SBMA seeks to unlock Hanjin Subic’s corporate layers | SubicNewsLink

04 February 2009

SBMA seeks to unlock Hanjin Subic’s corporate layers

The Subic Bay Metropolitan Authority (SBMA) is now seeking to untangle the interlocking layers of subsidiaries and subcontractors operating at the shipyard of Hanjin Heavy Industries Co.-Philippines (HHIC-Phil) in Subic as part of a plan to address occupational health and safety concerns.

A total of 19 fatal accidents have been recorded at the Hanjin shipyard since February 2007, leading the SBMA to issue several cease and desist orders (CDOs) and notices of violations (NOVs) against HHIC-Phil and some subcontractors.

However, Hanjin’s multi-layered corporate setup had so far frustrated Subic authorities in pinning down parties liable for injuries and deaths arising from the accidents, said SBMA Administrator Armand Arreza.

“In most cases, investigations have pinned the blame on subcontractors who have committed safety lapses. But although we revoked the permits of those who were found liable for violations, safety lapses have become a recurring problem,” he lamented.

“We’re now trying to unlock this tangle of corporations within corporations at the Hanjin shipyard so we’d know exactly who to go after,” Arreza said.

Aside from this, he said the SBMA will implement a stricter registration process for new subsidiaries or subcontractors of HHIC, and follow on previous recommendations and requirements for compliance by HHIC, as well as its subsidiaries and subcontractors.

The SBMA also intends to file legal action against HHIC-Phil and its subsidiaries or subcontractors whose health and safety deficiencies had resulted in the injury or death of workers, Arreza said.

As of now, the SBMA is preparing a database showing an interlocking web of directors and shareholders of several HHIC subsidiaries and subcontractors, said lawyer Ramon Agregado, who is SBMA senior deputy administrator for support services.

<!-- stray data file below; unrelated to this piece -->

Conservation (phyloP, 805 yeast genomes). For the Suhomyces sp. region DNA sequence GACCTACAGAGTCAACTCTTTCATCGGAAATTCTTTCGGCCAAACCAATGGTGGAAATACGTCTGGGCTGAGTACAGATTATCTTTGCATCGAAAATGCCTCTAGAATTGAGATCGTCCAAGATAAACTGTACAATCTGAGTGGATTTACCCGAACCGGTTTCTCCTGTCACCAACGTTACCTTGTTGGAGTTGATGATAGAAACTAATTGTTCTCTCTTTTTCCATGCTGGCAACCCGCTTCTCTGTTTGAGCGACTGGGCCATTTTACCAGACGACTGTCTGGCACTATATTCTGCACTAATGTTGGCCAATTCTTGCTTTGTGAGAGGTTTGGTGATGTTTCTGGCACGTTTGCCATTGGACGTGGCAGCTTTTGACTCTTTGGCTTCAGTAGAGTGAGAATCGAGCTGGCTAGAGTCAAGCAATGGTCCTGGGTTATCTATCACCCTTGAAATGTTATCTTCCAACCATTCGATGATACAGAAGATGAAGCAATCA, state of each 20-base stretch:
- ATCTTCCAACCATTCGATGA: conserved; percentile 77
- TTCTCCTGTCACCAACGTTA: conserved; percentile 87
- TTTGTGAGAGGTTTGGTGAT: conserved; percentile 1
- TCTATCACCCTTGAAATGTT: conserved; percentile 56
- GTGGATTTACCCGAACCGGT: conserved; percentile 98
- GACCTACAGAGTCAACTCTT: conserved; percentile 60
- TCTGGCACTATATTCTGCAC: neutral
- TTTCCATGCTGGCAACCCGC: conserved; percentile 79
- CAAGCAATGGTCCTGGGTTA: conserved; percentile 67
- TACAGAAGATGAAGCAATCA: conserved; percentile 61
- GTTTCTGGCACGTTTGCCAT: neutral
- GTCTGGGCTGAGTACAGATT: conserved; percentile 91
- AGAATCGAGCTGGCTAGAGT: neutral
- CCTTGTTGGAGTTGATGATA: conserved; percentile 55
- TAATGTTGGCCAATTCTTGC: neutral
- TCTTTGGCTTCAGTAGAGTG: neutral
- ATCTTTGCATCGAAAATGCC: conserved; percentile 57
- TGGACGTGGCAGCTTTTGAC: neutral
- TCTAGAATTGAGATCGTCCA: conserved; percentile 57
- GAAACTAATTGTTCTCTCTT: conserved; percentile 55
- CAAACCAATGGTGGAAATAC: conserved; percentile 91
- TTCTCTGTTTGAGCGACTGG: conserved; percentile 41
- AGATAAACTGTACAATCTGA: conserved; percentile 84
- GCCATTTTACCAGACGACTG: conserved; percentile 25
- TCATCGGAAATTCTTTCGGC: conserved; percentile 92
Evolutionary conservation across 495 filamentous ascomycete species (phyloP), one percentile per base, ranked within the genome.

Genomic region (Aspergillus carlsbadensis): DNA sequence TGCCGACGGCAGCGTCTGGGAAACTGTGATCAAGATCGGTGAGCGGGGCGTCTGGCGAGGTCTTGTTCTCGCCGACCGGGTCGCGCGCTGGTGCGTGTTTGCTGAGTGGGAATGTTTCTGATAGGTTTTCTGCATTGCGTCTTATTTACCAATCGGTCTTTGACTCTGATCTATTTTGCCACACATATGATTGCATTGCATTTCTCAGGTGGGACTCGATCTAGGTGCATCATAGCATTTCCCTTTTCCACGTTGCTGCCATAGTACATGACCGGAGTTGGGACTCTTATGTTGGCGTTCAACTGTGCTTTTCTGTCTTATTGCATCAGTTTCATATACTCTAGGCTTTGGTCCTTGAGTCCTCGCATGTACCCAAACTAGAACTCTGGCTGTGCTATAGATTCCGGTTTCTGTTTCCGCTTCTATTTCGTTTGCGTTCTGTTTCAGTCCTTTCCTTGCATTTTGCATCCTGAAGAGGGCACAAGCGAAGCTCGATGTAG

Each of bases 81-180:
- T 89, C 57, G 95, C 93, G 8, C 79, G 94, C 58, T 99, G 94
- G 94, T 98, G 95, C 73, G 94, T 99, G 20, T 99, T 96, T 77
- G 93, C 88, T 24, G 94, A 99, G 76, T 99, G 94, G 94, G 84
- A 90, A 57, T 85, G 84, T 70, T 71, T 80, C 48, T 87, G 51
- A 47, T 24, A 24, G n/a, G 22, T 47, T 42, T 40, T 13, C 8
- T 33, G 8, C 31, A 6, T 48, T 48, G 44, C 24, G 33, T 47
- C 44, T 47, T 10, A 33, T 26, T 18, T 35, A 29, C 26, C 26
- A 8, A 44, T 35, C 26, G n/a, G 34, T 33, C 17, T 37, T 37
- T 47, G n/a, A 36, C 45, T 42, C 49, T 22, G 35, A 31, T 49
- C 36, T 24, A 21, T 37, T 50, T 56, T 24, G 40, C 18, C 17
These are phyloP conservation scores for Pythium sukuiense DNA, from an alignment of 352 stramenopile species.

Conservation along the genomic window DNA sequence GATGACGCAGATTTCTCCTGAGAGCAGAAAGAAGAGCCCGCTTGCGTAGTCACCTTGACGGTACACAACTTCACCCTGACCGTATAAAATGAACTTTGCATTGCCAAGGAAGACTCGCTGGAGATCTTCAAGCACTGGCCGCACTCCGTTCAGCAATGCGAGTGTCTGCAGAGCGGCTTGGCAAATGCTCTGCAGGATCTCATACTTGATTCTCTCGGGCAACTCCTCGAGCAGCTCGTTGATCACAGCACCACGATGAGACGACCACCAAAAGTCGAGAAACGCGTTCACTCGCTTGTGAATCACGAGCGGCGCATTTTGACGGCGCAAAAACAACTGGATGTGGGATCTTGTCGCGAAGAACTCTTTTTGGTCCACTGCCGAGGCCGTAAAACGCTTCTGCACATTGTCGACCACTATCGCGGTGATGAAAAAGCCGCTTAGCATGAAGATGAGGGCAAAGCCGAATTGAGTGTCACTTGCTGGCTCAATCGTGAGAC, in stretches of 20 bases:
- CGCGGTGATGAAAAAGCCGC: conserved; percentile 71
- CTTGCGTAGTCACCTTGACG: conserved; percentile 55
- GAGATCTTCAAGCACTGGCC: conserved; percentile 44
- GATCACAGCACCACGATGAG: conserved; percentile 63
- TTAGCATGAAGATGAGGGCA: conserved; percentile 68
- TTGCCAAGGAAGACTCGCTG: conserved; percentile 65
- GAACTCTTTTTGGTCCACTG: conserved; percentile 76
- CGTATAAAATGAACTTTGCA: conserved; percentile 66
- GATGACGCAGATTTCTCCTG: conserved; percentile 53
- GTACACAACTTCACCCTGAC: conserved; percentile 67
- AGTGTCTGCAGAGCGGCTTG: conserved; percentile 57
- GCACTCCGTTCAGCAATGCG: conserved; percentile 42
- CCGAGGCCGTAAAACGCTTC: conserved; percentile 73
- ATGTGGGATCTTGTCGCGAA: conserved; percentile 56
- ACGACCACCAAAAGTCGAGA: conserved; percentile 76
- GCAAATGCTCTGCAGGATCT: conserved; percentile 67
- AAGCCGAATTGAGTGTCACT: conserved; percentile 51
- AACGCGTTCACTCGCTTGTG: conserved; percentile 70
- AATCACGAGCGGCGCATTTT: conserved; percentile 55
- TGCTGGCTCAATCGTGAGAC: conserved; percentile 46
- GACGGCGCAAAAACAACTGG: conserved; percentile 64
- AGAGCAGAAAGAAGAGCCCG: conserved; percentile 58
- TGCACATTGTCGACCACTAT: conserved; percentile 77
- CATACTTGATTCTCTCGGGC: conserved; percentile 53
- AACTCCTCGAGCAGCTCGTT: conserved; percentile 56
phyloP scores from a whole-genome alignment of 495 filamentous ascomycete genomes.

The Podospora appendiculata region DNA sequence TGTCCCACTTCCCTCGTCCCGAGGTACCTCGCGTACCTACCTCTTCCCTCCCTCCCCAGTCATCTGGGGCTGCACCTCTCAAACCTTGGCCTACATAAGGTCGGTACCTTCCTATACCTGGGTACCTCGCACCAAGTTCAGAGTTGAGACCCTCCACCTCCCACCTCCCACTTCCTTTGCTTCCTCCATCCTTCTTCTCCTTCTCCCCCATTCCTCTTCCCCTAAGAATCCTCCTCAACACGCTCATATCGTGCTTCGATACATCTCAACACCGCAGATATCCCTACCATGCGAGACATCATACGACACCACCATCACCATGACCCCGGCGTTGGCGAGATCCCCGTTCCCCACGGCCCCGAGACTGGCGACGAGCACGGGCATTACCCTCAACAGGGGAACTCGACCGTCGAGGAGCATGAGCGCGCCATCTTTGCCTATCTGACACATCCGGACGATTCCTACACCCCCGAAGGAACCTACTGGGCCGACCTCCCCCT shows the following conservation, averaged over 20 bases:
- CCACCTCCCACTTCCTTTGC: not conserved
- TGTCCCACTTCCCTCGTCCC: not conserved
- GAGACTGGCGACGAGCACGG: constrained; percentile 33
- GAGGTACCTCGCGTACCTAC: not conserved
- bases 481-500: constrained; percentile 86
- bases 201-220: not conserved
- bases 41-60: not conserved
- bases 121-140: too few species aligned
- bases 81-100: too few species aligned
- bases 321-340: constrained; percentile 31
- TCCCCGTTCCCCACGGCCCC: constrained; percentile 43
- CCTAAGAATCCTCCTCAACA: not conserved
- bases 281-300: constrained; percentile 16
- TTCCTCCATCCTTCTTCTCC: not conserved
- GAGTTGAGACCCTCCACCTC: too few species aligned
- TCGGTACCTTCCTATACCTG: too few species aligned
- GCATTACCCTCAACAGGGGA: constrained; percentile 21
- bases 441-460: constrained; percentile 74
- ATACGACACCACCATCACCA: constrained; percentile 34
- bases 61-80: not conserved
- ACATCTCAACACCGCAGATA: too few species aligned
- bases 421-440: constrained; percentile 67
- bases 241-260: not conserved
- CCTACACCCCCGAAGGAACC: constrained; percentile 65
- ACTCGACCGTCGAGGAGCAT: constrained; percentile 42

According to Agregado, HHIC’s business model is premised on the division of its construction and manufacturing processes into distinct businesses, with the operations of each division undertaken by an HHIC subsidiary. Each HHIC subsidiary, in turn, engages several subcontractors and sub-subcontractors to perform the work.

Agregado said the layering of corporations results “in the insulation of the mother company, HHIC-Phil Inc., from liability arising from employee injury or death, or from collection cases by unpaid suppliers.”

“This structure also circumvents the security of tenure of employees, as employees could be transferred from one subcontractor to another before reaching regular status,” he added.

Agregado also said they have evidence suggesting that these subcontractors and sub-subcontractors, most of whom provide services solely to HHIC-Phil, “are also owned indirectly by either HHIC or by HHIC officials.”

“This type of business model has proven to be disadvantageous to workers and makes it more expedient for HHIC to evade regulatory controls,” he concluded.

Last week, SBMA officials vowed to pursue the prosecution of all parties found liable in the death of another worker Filipino worker on January 23, two days before a Korean foreman became the latest — and the 19th — fatality at the Hanjin facility.

Arreza said he has ordered the suspension of the Korean subcontractor whose operations led to the January 23 accident, but added that the SBMA is also looking into the contingent liability of Hanjin, because it is the general contractor of the shipyard.

SBMA records indicated that aside from the CDOs and NOVs issued to at least 14 erring subcontractors since February 2007, it has issued a seven-day cease and desist order on all Hanjin construction activities in June 2008, after a 52-year old worker was pinned to death by a wall kicker formwork.

The following month, the SBMA formed an 11-man monitoring team that included a safety officer accredited by the Department of Labor and Employment (DOLE). The team conducted weekly monitoring activities at both the Hanjin shipyard and construction site.

In August last year, the SBMA also set up a satellite office at the Hanjin shipyard gate. This is staffed with personnel from the SBMA law enforcement department, labor center, and pass and ID department, who provided on-site labor assistance to workers, received worker complaints, and also prevented unauthorized access by employees of non-accredited subcontractors.

On December 16 last year, the SBMA also required Hanjin to establish an on-site Trauma Clinic to be staffed by medical and nursing personnel, and other technicians trained in emergency medicine, pre-hospital care, and basic and advanced cardiac life support. (SBMA Corporate Communications)